Graham dancer Xin Ying's playful take on pose #6

Courtesy Martha Graham Dance Company

Channel Your Inner Martha for the Graham Company's New Instagram Challenge

Do it for the Graham: Get ready to channel your inner Martha for a new Instagram challenge that the Martha Graham Dance Company is launching today.

The contest, 19 Poses for the 19th Amendment, is part of The Eve Project, the company's two-year-long celebration of the centennial of the amendment that gave women the right to vote. It's a way to honor not only the suffragettes, but also Graham's revolutionary approach to showcasing powerful, complex female characters onstage.


A black and white image of Martha Graham in a front attitude, copied by a dancer with a grocery bag

Graham School student Luis "LT" Martinez inspired the challenge with his Instagram post.

Courtesy Martha Graham Dance Company

The company is inviting Graham fans to riff off of one (or more!) of 19 iconic photographs of Martha Graham. The challenge: to re-create her movement while doing an everyday task in an everyday location.

Want to join the fun? Here's how:

1. Find a creative way to incorporate one of the poses into a real-world setting (i.e. not a dance studio or theater). Go for the unexpected, irreverent and offbeat. Using props and other people is encouraged!

2. Post your shot on Instagram with the hashtags #19Poses and #MarthaGraham and tag a woman who inspires you.

3. Keep an eye on the Martha Graham Dance Company Instagram account. The company will be resharing top submissions there, and will send their five faves a gift bag of Graham swag.

The contest runs through August 18, 2020—the 100th anniversary of the 19th amendment. So get creative, and get posting!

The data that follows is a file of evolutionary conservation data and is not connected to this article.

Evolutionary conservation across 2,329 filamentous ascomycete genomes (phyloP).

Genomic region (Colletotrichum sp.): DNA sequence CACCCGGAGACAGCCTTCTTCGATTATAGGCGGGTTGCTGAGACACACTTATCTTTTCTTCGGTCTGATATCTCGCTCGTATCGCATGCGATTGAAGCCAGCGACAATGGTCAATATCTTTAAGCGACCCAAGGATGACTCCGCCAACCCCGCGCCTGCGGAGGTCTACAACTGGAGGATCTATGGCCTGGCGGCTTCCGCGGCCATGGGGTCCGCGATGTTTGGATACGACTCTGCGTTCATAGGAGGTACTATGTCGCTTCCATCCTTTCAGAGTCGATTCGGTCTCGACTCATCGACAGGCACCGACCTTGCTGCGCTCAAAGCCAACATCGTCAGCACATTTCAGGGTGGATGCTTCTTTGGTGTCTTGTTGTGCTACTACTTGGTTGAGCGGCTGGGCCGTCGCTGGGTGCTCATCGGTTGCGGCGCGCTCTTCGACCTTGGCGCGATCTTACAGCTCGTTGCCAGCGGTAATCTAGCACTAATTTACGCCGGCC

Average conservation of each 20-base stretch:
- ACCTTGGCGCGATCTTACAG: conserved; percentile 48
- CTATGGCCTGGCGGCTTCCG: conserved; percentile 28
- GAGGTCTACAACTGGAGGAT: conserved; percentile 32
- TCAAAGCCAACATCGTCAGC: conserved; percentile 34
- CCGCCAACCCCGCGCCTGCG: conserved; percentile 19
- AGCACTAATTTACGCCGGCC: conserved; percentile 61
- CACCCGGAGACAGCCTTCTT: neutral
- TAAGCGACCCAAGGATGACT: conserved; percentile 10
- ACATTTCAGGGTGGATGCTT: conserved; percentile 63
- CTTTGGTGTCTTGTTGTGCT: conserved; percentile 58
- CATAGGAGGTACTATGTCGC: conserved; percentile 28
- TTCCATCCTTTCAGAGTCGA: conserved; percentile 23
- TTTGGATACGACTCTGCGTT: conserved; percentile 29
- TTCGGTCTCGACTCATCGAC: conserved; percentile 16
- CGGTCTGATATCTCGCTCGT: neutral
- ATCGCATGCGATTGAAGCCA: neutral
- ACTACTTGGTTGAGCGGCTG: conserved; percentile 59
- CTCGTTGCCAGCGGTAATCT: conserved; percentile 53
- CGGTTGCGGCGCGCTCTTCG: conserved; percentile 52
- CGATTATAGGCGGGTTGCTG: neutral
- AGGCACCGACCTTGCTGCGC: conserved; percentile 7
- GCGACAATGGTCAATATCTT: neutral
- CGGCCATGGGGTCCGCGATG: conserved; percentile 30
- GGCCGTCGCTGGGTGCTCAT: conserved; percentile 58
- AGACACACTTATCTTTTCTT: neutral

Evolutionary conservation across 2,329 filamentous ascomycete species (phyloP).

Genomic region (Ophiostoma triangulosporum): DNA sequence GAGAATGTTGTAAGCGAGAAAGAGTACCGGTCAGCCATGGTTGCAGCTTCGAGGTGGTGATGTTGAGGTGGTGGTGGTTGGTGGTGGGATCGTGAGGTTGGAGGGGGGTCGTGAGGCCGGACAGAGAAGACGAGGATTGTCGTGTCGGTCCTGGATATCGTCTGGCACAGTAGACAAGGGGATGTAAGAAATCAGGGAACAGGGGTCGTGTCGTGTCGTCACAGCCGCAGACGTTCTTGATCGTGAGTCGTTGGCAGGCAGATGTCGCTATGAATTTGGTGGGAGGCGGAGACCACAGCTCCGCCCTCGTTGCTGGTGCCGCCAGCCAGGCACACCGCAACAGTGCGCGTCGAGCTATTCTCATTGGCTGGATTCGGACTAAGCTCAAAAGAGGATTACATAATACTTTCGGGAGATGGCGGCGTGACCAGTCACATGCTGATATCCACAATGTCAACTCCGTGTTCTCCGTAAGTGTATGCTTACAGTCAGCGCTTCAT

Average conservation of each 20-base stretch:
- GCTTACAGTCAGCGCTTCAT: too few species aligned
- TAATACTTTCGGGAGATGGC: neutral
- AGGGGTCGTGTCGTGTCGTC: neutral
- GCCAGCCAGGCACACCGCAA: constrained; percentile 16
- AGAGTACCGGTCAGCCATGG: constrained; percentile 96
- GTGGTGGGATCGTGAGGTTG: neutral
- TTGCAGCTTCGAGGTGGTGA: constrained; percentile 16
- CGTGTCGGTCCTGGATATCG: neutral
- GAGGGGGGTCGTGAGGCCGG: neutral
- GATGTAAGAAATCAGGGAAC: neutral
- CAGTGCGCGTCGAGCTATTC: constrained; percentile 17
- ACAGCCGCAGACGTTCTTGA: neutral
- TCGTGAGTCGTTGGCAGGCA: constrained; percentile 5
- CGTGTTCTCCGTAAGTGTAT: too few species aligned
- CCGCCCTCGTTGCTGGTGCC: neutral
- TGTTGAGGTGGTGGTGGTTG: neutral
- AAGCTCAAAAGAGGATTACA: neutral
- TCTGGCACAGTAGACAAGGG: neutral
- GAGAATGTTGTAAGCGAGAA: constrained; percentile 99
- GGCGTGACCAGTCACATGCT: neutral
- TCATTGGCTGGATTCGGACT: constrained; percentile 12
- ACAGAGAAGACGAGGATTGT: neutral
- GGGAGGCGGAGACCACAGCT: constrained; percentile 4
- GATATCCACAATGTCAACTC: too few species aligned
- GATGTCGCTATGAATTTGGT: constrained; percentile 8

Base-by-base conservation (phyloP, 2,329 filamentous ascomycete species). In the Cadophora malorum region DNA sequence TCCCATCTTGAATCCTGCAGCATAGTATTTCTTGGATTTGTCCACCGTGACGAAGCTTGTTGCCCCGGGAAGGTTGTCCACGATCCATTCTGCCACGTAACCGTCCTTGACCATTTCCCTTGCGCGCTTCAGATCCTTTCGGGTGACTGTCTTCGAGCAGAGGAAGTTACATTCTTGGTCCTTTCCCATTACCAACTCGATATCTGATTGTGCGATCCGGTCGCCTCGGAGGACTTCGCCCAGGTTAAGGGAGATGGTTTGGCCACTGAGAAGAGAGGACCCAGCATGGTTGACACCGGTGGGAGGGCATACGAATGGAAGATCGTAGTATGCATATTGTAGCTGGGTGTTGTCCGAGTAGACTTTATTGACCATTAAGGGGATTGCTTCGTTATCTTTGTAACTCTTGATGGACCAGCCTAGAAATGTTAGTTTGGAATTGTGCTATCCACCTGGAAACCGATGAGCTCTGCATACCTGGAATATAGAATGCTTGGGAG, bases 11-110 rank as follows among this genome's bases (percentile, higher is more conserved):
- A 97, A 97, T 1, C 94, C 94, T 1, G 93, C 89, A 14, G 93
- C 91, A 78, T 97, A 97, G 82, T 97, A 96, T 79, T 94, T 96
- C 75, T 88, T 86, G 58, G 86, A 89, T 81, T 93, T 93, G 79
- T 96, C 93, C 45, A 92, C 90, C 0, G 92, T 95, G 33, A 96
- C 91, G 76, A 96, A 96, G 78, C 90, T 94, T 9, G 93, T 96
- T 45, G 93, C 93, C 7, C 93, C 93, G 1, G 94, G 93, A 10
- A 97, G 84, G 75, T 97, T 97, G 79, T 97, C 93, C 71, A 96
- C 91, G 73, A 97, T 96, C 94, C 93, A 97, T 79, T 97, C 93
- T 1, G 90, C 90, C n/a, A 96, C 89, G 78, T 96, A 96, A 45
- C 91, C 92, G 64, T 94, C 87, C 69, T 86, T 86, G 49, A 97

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Stark Photo Productions, Courtesy Harlequin

Why Your Barre Can Make or Break Your At-Home Dance Training

Throughout the pandemic, Shelby Williams, of Royal Ballet of Flanders (aka "Biscuit Ballerina"), has been sharing videos that capture the pitfalls of dancers working from home: slipping on linoleum, kicking over lamps and even taking windows apart at the "barre." "Dancers aren't known to be graceful all of the time," says Mandy Blackmon, PT, DPT, OSC, CMTPT, head physical therapist/medical director for Atlanta Ballet. "They tend to fall and trip."

Many dancers have tried to make their home spaces as safe as possible for class and rehearsal by setting up a piece of marley, like Harlequin's Dance Mat, to work on. But there's another element needed for taking thorough ballet classes at home: a portable barre.

"Using a barre is kinda Ballet 101," says 16-year-old Haley Dale, a student in her second year at American Ballet Theatre's Jacqueline Kennedy Onassis School. She'd bought a portable barre from Harlequin to use at her parents' home in Northern Virginia even before the pandemic hit. "Before I got it, honestly I would stay away from doing barre work at home. Now I'm able to do it all the time."

Blackmon bought her 15-year-old stepdaughter a freestanding Professional Series Ballet Barre from Harlequin early on in quarantine. "I was worried about her injuring herself without one," she admits.

What exactly makes Harlequin's barres an at-home must-have, and hanging on to a chair or countertop so risky? Here are five major differences dancers will notice right away.

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December 2020